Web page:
Applied Behavioral Science 200
April 1, 2013
Obesity in America
Obesity means having too much body fat. This does not mean to be overweight where there is just too much weight. Obesity simply deals with fat. Being overweight can be from a number of things such as, muscle or water weight. There are a few causes of obesity, intake of too many calories, too much alcohol, and the lack of exercise to counteract the intake.
Factors that may affect weight are the way we eat as children because the way we eat can become a habit. If a child is given fatty foods then they become accustomed to eating that way and they continue through adulthood. This can affect what, when and how we eat. Not planning for meals can cause you to choose the wrong types of foods. Some people may then choose to go through the drive through of a restaurant to provide dinner for their family. Those with less free time may choose not to exercise. They may not want to get up early or stay up later to exercise. Eating disorders can also cause obesity. A person can be obese, follow an unhealthy diet, and have an eating disorder all at the same time.
There are also health reasons for someone to be obese. For example, a person could have an underactive thyroid gland (hypothyroidism) or they may be on some medications that cause weight gain. There are many medications that cause you to have an overactive appetite. Stress, anxiety, feeling sad, or not sleeping well can cause obesity.
If someone is trying to stop smoking they may gain weight. Most of these people gain between four and ten pounds in the first six months after quitting and some gain as much as twenty-five to thirty pounds.
Women may gain weight when they go through menopause. Some women even gain as much as twelve to fifteen pounds. Women also have trouble with obesity if they do not lose weight after giving birth. They may gain twenty-five to thirty pounds while pregnant and it does not all come off at the time of birth. Some women have to work to get any of their weight off from pregnancy.
In this article we will discuss a patient named Maria who was thin as a child and into her beginning adult years but who started putting weight on at age twenty-five for no apparent reason. Maria was athletic and loved to exercise. She was five foot three inches and approximately one hundred fifteen pounds at age twenty-five. She had no change in her calorie intake and continued to exercise.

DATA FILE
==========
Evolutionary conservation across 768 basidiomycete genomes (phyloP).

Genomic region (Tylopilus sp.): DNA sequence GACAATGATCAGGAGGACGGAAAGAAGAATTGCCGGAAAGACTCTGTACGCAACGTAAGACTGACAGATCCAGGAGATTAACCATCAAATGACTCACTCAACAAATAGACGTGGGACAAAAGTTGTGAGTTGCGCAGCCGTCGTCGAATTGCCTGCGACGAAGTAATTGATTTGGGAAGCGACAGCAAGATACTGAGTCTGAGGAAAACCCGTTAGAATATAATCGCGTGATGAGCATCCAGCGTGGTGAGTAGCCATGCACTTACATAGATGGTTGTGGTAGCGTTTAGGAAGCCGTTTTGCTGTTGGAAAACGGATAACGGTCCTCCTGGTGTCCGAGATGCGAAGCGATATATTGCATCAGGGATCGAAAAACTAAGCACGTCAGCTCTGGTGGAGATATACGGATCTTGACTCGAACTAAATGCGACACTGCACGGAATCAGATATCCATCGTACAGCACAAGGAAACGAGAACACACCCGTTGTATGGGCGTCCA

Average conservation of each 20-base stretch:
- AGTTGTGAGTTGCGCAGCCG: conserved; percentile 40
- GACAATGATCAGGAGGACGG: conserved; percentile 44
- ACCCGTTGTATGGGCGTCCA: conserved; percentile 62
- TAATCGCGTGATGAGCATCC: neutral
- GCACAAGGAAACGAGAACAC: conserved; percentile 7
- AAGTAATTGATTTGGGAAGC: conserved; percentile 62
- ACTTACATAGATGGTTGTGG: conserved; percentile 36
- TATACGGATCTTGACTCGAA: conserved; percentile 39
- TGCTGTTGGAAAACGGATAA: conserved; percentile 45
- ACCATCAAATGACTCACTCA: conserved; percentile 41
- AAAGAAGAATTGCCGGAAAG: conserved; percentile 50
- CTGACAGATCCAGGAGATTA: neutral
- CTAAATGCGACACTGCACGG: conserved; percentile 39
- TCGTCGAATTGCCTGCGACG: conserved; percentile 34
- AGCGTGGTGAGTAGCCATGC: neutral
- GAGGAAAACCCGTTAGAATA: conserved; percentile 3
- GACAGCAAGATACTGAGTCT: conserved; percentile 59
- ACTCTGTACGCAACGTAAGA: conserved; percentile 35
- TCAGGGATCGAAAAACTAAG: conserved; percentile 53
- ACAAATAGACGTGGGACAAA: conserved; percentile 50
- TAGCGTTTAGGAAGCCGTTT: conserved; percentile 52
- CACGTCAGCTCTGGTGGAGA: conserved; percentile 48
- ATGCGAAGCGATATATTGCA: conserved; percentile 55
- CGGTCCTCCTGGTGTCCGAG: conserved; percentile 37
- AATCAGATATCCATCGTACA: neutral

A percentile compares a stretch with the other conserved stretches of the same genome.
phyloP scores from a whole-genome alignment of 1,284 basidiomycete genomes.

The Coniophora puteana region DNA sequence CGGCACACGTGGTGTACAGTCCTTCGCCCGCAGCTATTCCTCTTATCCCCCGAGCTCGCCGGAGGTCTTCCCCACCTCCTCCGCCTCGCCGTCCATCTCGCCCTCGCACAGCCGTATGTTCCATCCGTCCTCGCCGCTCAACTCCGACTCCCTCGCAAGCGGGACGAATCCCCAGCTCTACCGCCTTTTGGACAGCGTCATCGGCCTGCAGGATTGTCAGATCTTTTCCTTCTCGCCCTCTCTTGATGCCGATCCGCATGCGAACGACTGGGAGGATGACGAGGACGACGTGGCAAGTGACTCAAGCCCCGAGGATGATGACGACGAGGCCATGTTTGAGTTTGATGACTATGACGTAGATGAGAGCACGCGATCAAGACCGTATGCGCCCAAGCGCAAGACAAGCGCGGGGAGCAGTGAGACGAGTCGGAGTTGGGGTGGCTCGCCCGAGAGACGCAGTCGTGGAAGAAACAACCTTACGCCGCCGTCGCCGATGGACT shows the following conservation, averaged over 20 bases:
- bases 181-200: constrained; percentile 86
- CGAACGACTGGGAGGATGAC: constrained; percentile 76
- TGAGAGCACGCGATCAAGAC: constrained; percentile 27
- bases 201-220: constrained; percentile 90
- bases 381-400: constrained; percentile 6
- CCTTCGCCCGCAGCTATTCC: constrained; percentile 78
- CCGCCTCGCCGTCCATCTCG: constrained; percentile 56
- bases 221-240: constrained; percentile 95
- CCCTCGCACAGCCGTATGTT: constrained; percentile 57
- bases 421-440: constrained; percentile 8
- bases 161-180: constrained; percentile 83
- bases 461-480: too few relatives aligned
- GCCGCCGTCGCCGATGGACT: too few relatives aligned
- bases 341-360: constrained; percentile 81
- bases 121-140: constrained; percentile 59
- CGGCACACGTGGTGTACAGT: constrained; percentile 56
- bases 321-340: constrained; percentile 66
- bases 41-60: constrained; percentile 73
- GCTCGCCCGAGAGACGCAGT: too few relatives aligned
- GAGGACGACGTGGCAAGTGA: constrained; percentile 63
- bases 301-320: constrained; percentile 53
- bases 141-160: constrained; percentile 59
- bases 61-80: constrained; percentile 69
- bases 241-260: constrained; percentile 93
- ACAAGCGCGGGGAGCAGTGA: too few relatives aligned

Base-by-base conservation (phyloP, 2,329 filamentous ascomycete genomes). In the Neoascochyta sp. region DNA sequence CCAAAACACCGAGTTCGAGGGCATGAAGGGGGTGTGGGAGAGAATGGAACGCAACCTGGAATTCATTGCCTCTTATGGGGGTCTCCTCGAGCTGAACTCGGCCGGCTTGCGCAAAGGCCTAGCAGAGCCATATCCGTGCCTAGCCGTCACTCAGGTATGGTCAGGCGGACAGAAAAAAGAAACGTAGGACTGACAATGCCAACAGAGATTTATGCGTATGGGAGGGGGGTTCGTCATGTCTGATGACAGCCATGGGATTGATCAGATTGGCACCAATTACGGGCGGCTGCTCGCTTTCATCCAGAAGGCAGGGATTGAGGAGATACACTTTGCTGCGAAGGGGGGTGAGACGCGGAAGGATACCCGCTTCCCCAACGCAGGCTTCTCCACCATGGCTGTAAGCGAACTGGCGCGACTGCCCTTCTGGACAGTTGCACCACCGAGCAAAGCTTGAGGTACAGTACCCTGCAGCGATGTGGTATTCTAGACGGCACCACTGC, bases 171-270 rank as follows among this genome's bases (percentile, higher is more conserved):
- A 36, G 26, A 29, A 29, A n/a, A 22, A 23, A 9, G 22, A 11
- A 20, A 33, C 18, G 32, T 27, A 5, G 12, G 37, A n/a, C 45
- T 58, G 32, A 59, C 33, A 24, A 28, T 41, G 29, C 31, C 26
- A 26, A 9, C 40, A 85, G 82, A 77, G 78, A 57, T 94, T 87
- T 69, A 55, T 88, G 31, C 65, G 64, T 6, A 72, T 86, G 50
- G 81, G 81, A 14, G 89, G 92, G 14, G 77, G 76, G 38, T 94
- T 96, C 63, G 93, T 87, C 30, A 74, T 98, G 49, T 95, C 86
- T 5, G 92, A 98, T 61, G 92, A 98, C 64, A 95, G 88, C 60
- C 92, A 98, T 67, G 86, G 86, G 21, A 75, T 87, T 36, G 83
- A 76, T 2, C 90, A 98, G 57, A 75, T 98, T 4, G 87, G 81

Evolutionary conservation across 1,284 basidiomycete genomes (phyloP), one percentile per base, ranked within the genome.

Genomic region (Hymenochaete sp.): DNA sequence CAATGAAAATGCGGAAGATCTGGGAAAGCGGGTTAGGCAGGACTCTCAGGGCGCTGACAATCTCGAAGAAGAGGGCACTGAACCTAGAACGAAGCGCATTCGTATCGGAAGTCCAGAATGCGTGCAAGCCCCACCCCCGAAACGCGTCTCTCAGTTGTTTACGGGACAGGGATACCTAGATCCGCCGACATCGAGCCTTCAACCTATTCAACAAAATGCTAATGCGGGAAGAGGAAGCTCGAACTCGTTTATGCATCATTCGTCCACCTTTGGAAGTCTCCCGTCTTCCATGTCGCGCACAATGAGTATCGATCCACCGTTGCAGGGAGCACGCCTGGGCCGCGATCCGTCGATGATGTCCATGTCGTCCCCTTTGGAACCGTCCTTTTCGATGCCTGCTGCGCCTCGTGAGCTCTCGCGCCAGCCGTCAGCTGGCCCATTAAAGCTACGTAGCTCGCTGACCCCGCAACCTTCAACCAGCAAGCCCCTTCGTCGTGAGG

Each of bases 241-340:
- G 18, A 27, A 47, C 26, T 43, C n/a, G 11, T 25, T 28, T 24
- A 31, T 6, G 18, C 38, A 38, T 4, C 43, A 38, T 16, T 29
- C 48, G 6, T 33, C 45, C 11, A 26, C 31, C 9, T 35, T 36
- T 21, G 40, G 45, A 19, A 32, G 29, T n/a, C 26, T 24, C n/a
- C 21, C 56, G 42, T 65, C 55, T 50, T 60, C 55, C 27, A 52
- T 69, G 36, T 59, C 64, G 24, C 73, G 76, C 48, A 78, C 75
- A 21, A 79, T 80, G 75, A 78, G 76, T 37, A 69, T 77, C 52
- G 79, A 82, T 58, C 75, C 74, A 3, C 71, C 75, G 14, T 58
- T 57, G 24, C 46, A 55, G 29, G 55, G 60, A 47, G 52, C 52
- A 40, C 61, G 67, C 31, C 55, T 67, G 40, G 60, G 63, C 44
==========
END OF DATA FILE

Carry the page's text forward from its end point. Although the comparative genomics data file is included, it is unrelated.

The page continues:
Maria started to notice her weight increasing so she wanted to take charge of her health and try to put an end to the weight gain. She took a closer look at her meals to make sure she was getting her nutrients and not a lot of fat intake. She also tried some new exercise routines but noting seemed to help. After a few months went by and she had grown two dress sizes she decided to have a visit with her doctor.
The doctor tried to dismiss her weight gain as a lack of exercise and too much fatty food. She explained to her doctor that she had already taken a look at her fat intake and changed her exercise routine but nothing seemed to help. Her doctor was surprised by her knowledge and decided to do some tests. During her visit the doctor performed a physical exam and asked questions about her medical history. He wanted to assess her risks for diseases related to her weight so he calculated her body mass index (BMI). This estimates how much body fat she had. Then he drew some lab work to check for thyroid or hormone problems. Those tests came back normal.
Then the doctor decided to run more tests on her and found a tumor on her pituitary gland. This is called Cushing’s disease. Cushing’s disease is a condition in which the pituitary gland releases too much adrenocorticotropic hormone (ACTH). This gland is located at the base of the brain. When too much ACTH is released it stimulates the production of cortisol, or the stress